When an individual suffering from malaria or in need of prevention interacts with the health system—be it public or private, formal or informal—they may find difficulties in accessing or using the various services, resulting in differential outcomes depending on their social status. Poor health outcomes have several social and economic consequences for the individual and the household, including loss of earnings, impaired ability to work and learn, social isolation or exclusion [18]. Moreover, people at risk of malaria may face the burden of paying for prevention and treatment. Finally, poor malaria outcomes may also have consequences in terms of lower productivity of the labour force and the educational systems, and development of drug resistance. At the household and personal level, choices will have to be made about adopting malaria-safe habits with respect to personal protection measures, home improvement, peri-domestic sanitation, chemoprophylaxis during pregnancy, and treatment [5]. These different choices will come with some costs, and the household will have to weigh the costs against the perceived benefits and other priorities as well as against their ability to invest the time and money required. Level of education is a predictor of the type of help first sought when a child has fever. Mothers with no formal education or primary only are less likely to visit a health facility first compared to mothers with secondary education [26]. Furthermore, studies, for example in Mali, have shown malaria as the primary cause of absence from school and in direct correlation with educational achievement and cognitive performance [49]. This has implications not only for the individual but also on the general societal development and for increasing population vulnerability. A seven-step ladder has to be climbed to ensure a successful outcome from using health care services: availability, accessibility, acceptability and contact coverage, followed by diagnostic accuracy, provider compliance and consumer adherence. At each step there are barriers and options, and different choices will have to be made by the consumer as well as by the provider [18]. The way that health care systems are structured and operated can thus contribute to increasing health inequity and hinder successful malaria outcomes. There is a wide range of treatment options available to an individual in need: no treatment, self-treatment or traditional treatment and a variety of formal and informal public and private pharmacies, clinics and hospitals. Treatment-seeking behaviour and choice of treatment options differ between individuals of different SES, age, sex and zone of residence, and those of lower status may be more likely to receive cheaper, possibly inferior treatment or no treatment at all [26]. The use of both private and government services increases with household wealth, despite the public nature of the latter. However, the variance across countries requires that any policy seeking to reform the health sector to better care for poor people needs to be informed by country-specific work [50]. Those in the poorest quintiles are significantly more likely to seek care from traditional providers and use hospitals less frequently than higher quintiles. The poorest are more likely to use left-over drugs, purchase drugs without proper diagnosis and prescription, purchase counterfeit drugs, and sub-treat. Price and wealth are significant determinants of choice of treatment source [26].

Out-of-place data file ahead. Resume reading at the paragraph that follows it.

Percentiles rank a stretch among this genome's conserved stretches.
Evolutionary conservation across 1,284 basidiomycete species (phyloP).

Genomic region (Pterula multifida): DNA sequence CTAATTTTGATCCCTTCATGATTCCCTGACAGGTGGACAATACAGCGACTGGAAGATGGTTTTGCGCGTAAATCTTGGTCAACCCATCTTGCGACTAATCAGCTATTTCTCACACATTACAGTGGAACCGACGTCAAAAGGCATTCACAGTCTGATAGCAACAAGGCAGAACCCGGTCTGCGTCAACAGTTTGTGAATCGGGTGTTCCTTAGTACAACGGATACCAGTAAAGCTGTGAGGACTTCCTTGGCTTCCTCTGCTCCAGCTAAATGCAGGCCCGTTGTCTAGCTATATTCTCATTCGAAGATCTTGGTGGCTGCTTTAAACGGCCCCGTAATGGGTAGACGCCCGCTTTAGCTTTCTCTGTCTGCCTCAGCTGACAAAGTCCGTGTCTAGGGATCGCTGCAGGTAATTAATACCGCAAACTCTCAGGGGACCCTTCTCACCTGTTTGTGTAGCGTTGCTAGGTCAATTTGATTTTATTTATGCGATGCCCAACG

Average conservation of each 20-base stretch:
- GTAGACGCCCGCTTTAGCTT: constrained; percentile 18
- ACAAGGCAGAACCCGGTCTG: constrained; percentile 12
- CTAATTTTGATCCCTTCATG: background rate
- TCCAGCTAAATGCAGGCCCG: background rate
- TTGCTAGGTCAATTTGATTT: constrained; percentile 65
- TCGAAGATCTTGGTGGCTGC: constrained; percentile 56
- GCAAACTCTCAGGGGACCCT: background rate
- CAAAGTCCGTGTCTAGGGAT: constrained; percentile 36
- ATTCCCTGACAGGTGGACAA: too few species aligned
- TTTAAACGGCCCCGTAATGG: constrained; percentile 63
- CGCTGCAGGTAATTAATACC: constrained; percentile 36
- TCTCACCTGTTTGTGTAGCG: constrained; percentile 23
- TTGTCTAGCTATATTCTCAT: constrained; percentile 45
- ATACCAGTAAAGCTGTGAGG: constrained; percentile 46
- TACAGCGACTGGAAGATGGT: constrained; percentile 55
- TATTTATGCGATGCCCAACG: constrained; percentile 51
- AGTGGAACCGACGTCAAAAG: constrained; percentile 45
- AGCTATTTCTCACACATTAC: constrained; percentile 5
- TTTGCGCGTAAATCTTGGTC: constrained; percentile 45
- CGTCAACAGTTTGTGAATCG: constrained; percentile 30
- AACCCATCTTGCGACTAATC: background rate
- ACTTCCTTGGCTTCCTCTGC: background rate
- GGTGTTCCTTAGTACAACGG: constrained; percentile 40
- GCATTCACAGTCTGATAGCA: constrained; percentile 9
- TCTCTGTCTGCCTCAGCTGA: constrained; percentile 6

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When using health facilities, individuals of low SES are frequently met with discrimination, difficult-to-follow procedures and adverse staff behaviours and practices. On the staff side, this might be grounded in personal norms and attitudes or institutional performance measurements, incentives or underpayment that do not favour dealing with disadvantaged people [18]. An indication of differential treatment for malaria could be the inequity ratio in perception of service quality. In a study in Nigeria the ‘most poor’ (Q1) quartile was considerably less satisfied with the quality of ‘diagnosis’ (Q1:Q4 = 0.8) and ‘information given’ (Q1:Q4 = 0.7) than the ‘least poor’ (Q4). Further, the least poor were more likely to be seen and have their medication prescribed by a doctor or a pharmacist than the most poor, who were mostly seen by lower-level staff [51]. The disadvantaged often do not get what they need or have the right to, such as fee exemptions and free malaria diagnosis or drugs [52]. Next time they might turn to other providers with whom they find it easier to interact, such as unauthorized drug sellers—even if this, from a medical perspective, means substandard or incomplete treatment. The first areas to experience drug resistance (in the 1950s) were jungle gold mining areas with a high turnover of people, with money in relative abundance, and medicines accessible and abused [5]. Currently, P. falciparum resistance to artemisinins has been detected in four countries in the GMS: Cambodia, Myanmar, Thailand and Vietnam. No alternative antimalarial medicine is currently available that offers the same level of efficacy and tolerability as artemisinin-combination therapies (ACTs), and the emergence of artemisinin resistance is of great concern, particularly because resistance to other antimalarial medicine was also detected first in GMS, eventually appearing elsewhere. The reasons why this subregion has become a focus are given as a combination of loose regulation of antimalarials with large proportions being counterfeit or substandard, misuse of the drugs and poor compliance by the patients, and high levels of population mobility [53], including transient non-immune individuals and groups visiting forested areas where the extremely efficient Anopheles dirus can maintain transmission at very low mosquito levels. This provides a dangerous mix for the development and spread to other parts of the world of drug-resistant parasite strains. Resistance to artemisinin-based therapies that are considered the last defence against malaria will, when spread, have catastrophic consequences for efforts to control and eliminate malaria control. It is important to note, however, that drug resistance may develop and spread anywhere. Just a single mutation event is required to start a lineage of resistance [45]. Strong health care systems with universal and easy access for all in need have long been known as prerequisite societal elements in overcoming malaria [5;26]. Containment activities were initiated on the Cambodia–Thailand border in 2008 and are now being conducted in all four countries. The Global Plan for Artemisinin Resistance and Containment (GPARC)10 was launched in 2001 and is a high-level plan of attack to protect ACT as an effective treatment for Plasmodium falciparum malaria, and the Emergency Response to Artemisinin Resistance in the Greater Mekong Subregion (ERAR)11 was launched in 2013 and is a framework that identifies four priority areas for action12 to contain artemisinin resistance and move towards elimination of malaria.